We are excited to announce that the single sign-on (SSO) functionality for Office Add-ins is moving to General Availability with version 2008. This authentication service allows an add-in to automatically and securely sign in a user after being granted consent, providing a more convenient experience by reducing the number of times they are requested to sign in. SSO works with both work and school accounts as well as Microsoft accounts.
Updates from the preview offering
There are a few changes from the current preview offering. Specifically, validations occur when an add-in is submitted to AppSource to make sure that the manifest is correctly formatted. This validation verifies that:
- The Application ID is an appropriately formatted GUID.
- The Resource URI is appropriately formatted, as seen in this example:
where AppID_GUID matches the GUID from your App registration in Azure AD.
- The Resource URI does not contain Unicode characters.
- The minimum required scopes are listed in the Scopes section, openID, and profile.
An add-in will be rejected from AppSource if it does not meet this criteria, and AppSource will respond to the developer with the reasons why and given documentation how to fix it. Submission of an SSO enabled add-in to AppSource will be accepted beginning Monday August 24, 2020.
The requirement set for SSO, the IdentityAPI requirement set, will be version incremented for GA to version 1.3. Add-ins declaring a requirement set version of the IdentityAPI that is less than 1.3 will not be able to use SSO after version 2008 reaches the Current Channel. IdentityAPI 1.3 is the only supported version.
A new client ID has been added that services will be required to preauthorize. If you tried SSO during the preview phase, make sure to add it to your existing application registration in Azure AD. You can find all the client ID preauthorizations required in our documentation.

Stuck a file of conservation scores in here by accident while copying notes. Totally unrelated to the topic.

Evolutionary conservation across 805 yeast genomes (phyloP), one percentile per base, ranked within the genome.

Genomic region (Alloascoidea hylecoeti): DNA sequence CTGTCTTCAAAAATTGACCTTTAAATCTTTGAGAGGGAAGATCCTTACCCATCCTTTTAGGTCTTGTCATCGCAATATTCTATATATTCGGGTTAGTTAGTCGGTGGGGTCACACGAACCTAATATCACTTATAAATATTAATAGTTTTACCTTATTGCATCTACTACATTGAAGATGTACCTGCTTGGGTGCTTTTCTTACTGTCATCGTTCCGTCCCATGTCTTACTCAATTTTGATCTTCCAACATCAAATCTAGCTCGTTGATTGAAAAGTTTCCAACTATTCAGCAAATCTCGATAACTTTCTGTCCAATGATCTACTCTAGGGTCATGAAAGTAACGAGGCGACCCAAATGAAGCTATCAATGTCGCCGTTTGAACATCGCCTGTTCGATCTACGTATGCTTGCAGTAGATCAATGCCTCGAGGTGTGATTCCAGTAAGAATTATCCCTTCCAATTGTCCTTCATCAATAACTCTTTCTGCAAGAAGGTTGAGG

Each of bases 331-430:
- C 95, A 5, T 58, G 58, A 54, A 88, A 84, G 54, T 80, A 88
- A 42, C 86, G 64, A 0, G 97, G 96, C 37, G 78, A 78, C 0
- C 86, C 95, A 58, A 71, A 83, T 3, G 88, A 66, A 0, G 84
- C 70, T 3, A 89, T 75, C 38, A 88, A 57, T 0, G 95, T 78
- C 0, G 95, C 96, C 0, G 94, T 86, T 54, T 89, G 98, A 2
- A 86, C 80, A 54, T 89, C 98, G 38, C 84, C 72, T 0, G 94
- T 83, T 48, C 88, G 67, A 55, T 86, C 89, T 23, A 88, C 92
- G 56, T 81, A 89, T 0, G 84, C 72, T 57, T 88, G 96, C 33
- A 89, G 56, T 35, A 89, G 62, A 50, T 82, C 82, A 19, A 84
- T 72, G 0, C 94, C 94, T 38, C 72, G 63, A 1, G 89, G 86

Single sign–on best practices
There are some additional best practices that developers should follow when enabling SSO in an add-in.
- Ensure the add-in has a fallback method to sign in a user in case an issue is encountered with SSO. You can find additional details in our documentation as it can vary by scenario and host.
- If the add-in accesses data with Microsoft Graph, be sure to use the ‘forMSGraph’ property in the AuthOptions. This allows Office to return immediately if you are on a host that doesn’t support SSO or if the add-in wasn’t deployed via centralized deployment and consent to Microsoft Graph hasn’t been granted yet. In these scenarios, the backup authentication method is used immediately instead of waiting for the initial SSO call to return with an error.
- Always ask for the least amount of privilege when requesting scopes.
- Make sure to preauthorize the required client IDs. Currently, there are 5, but additional IDs may be added in the future to enable new functionality. You can find the full list in our documentation.
Getting started using SSO in your add-ins
We can’t wait to see what add-ins take advantage of SSO with this new capability. There are multiple resources for getting started, including samples for creating SSO enabled add-ins with ASP.NET and Node.js, as well as a quick start that uses the Yeoman Office Add-in tooling and can automatically register your app in Azure. We look forward to seeing the SSO enabled add-ins you create!